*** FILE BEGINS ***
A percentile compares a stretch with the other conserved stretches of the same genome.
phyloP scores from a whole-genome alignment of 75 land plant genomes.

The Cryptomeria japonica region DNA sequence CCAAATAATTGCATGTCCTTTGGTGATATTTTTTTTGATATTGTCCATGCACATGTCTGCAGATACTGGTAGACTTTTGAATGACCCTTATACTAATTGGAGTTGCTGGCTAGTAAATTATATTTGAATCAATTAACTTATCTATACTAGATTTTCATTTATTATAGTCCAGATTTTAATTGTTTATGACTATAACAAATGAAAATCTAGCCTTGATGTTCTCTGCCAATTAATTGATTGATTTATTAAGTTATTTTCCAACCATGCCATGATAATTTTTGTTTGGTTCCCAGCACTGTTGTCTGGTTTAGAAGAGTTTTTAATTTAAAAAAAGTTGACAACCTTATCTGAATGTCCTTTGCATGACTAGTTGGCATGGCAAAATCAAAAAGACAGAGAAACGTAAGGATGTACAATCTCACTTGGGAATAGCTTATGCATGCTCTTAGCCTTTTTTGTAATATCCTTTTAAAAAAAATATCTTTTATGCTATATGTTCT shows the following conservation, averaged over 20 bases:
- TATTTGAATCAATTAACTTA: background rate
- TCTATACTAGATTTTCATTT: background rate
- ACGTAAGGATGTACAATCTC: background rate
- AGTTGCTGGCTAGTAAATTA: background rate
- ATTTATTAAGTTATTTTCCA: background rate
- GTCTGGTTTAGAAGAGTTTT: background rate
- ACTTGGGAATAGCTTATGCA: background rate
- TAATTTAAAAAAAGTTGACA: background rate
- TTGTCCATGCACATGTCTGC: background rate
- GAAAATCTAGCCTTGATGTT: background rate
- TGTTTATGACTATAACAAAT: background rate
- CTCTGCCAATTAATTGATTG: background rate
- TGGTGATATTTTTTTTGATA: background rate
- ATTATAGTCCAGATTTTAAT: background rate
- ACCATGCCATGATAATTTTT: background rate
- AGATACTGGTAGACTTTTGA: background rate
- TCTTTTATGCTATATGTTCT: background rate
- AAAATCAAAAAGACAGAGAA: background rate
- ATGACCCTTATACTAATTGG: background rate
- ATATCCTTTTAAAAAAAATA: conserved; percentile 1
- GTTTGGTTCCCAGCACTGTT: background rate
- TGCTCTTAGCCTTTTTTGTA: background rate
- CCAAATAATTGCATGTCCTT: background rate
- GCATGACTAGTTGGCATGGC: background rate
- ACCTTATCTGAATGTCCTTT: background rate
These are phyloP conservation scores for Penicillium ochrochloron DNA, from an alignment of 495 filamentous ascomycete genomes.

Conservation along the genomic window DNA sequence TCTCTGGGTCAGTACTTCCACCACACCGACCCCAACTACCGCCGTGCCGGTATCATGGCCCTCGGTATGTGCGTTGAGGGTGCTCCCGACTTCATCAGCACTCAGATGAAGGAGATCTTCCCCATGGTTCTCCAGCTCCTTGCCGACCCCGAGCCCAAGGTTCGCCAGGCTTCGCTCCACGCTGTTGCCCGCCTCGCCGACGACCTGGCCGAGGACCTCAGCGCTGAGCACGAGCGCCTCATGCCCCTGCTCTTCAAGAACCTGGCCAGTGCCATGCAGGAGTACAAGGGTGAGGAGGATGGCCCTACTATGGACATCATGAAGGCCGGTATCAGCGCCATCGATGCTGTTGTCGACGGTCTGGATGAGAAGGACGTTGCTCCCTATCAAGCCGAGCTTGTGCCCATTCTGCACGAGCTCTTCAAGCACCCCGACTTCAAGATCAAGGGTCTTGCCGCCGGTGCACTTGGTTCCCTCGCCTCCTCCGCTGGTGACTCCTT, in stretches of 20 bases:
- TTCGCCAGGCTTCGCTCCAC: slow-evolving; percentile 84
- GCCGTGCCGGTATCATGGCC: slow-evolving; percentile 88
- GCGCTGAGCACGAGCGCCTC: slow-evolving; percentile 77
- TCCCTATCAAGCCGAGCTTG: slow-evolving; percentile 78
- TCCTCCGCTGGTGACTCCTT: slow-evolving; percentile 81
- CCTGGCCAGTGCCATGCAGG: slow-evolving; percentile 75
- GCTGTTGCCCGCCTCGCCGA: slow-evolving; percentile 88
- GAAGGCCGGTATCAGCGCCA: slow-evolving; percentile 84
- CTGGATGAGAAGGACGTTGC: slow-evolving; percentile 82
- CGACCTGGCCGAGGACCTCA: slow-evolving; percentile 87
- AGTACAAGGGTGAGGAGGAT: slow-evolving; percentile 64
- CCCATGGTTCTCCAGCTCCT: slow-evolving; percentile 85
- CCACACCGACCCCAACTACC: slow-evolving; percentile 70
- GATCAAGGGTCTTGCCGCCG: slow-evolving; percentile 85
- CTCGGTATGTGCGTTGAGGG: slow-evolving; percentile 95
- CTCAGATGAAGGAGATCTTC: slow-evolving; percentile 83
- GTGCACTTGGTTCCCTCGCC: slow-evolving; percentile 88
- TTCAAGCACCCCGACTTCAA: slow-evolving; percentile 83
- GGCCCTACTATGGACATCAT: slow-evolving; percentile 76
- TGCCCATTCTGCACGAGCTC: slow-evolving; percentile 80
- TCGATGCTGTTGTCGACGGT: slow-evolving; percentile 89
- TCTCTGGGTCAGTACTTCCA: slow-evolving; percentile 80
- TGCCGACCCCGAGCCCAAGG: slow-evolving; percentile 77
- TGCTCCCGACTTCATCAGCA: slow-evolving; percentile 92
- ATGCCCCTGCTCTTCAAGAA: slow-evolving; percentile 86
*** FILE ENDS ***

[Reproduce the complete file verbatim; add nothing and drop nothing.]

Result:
A percentile compares a stretch with the other conserved stretches of the same genome.
phyloP scores from a whole-genome alignment of 75 land plant genomes.

The Cryptomeria japonica region DNA sequence CCAAATAATTGCATGTCCTTTGGTGATATTTTTTTTGATATTGTCCATGCACATGTCTGCAGATACTGGTAGACTTTTGAATGACCCTTATACTAATTGGAGTTGCTGGCTAGTAAATTATATTTGAATCAATTAACTTATCTATACTAGATTTTCATTTATTATAGTCCAGATTTTAATTGTTTATGACTATAACAAATGAAAATCTAGCCTTGATGTTCTCTGCCAATTAATTGATTGATTTATTAAGTTATTTTCCAACCATGCCATGATAATTTTTGTTTGGTTCCCAGCACTGTTGTCTGGTTTAGAAGAGTTTTTAATTTAAAAAAAGTTGACAACCTTATCTGAATGTCCTTTGCATGACTAGTTGGCATGGCAAAATCAAAAAGACAGAGAAACGTAAGGATGTACAATCTCACTTGGGAATAGCTTATGCATGCTCTTAGCCTTTTTTGTAATATCCTTTTAAAAAAAATATCTTTTATGCTATATGTTCT shows the following conservation, averaged over 20 bases:
- TATTTGAATCAATTAACTTA: background rate
- TCTATACTAGATTTTCATTT: background rate
- ACGTAAGGATGTACAATCTC: background rate
- AGTTGCTGGCTAGTAAATTA: background rate
- ATTTATTAAGTTATTTTCCA: background rate
- GTCTGGTTTAGAAGAGTTTT: background rate
- ACTTGGGAATAGCTTATGCA: background rate
- TAATTTAAAAAAAGTTGACA: background rate
- TTGTCCATGCACATGTCTGC: background rate
- GAAAATCTAGCCTTGATGTT: background rate
- TGTTTATGACTATAACAAAT: background rate
- CTCTGCCAATTAATTGATTG: background rate
- TGGTGATATTTTTTTTGATA: background rate
- ATTATAGTCCAGATTTTAAT: background rate
- ACCATGCCATGATAATTTTT: background rate
- AGATACTGGTAGACTTTTGA: background rate
- TCTTTTATGCTATATGTTCT: background rate
- AAAATCAAAAAGACAGAGAA: background rate
- ATGACCCTTATACTAATTGG: background rate
- ATATCCTTTTAAAAAAAATA: conserved; percentile 1
- GTTTGGTTCCCAGCACTGTT: background rate
- TGCTCTTAGCCTTTTTTGTA: background rate
- CCAAATAATTGCATGTCCTT: background rate
- GCATGACTAGTTGGCATGGC: background rate
- ACCTTATCTGAATGTCCTTT: background rate
These are phyloP conservation scores for Penicillium ochrochloron DNA, from an alignment of 495 filamentous ascomycete genomes.

Conservation along the genomic window DNA sequence TCTCTGGGTCAGTACTTCCACCACACCGACCCCAACTACCGCCGTGCCGGTATCATGGCCCTCGGTATGTGCGTTGAGGGTGCTCCCGACTTCATCAGCACTCAGATGAAGGAGATCTTCCCCATGGTTCTCCAGCTCCTTGCCGACCCCGAGCCCAAGGTTCGCCAGGCTTCGCTCCACGCTGTTGCCCGCCTCGCCGACGACCTGGCCGAGGACCTCAGCGCTGAGCACGAGCGCCTCATGCCCCTGCTCTTCAAGAACCTGGCCAGTGCCATGCAGGAGTACAAGGGTGAGGAGGATGGCCCTACTATGGACATCATGAAGGCCGGTATCAGCGCCATCGATGCTGTTGTCGACGGTCTGGATGAGAAGGACGTTGCTCCCTATCAAGCCGAGCTTGTGCCCATTCTGCACGAGCTCTTCAAGCACCCCGACTTCAAGATCAAGGGTCTTGCCGCCGGTGCACTTGGTTCCCTCGCCTCCTCCGCTGGTGACTCCTT, in stretches of 20 bases:
- TTCGCCAGGCTTCGCTCCAC: slow-evolving; percentile 84
- GCCGTGCCGGTATCATGGCC: slow-evolving; percentile 88
- GCGCTGAGCACGAGCGCCTC: slow-evolving; percentile 77
- TCCCTATCAAGCCGAGCTTG: slow-evolving; percentile 78
- TCCTCCGCTGGTGACTCCTT: slow-evolving; percentile 81
- CCTGGCCAGTGCCATGCAGG: slow-evolving; percentile 75
- GCTGTTGCCCGCCTCGCCGA: slow-evolving; percentile 88
- GAAGGCCGGTATCAGCGCCA: slow-evolving; percentile 84
- CTGGATGAGAAGGACGTTGC: slow-evolving; percentile 82
- CGACCTGGCCGAGGACCTCA: slow-evolving; percentile 87
- AGTACAAGGGTGAGGAGGAT: slow-evolving; percentile 64
- CCCATGGTTCTCCAGCTCCT: slow-evolving; percentile 85
- CCACACCGACCCCAACTACC: slow-evolving; percentile 70
- GATCAAGGGTCTTGCCGCCG: slow-evolving; percentile 85
- CTCGGTATGTGCGTTGAGGG: slow-evolving; percentile 95
- CTCAGATGAAGGAGATCTTC: slow-evolving; percentile 83
- GTGCACTTGGTTCCCTCGCC: slow-evolving; percentile 88
- TTCAAGCACCCCGACTTCAA: slow-evolving; percentile 83
- GGCCCTACTATGGACATCAT: slow-evolving; percentile 76
- TGCCCATTCTGCACGAGCTC: slow-evolving; percentile 80
- TCGATGCTGTTGTCGACGGT: slow-evolving; percentile 89
- TCTCTGGGTCAGTACTTCCA: slow-evolving; percentile 80
- TGCCGACCCCGAGCCCAAGG: slow-evolving; percentile 77
- TGCTCCCGACTTCATCAGCA: slow-evolving; percentile 92
- ATGCCCCTGCTCTTCAAGAA: slow-evolving; percentile 86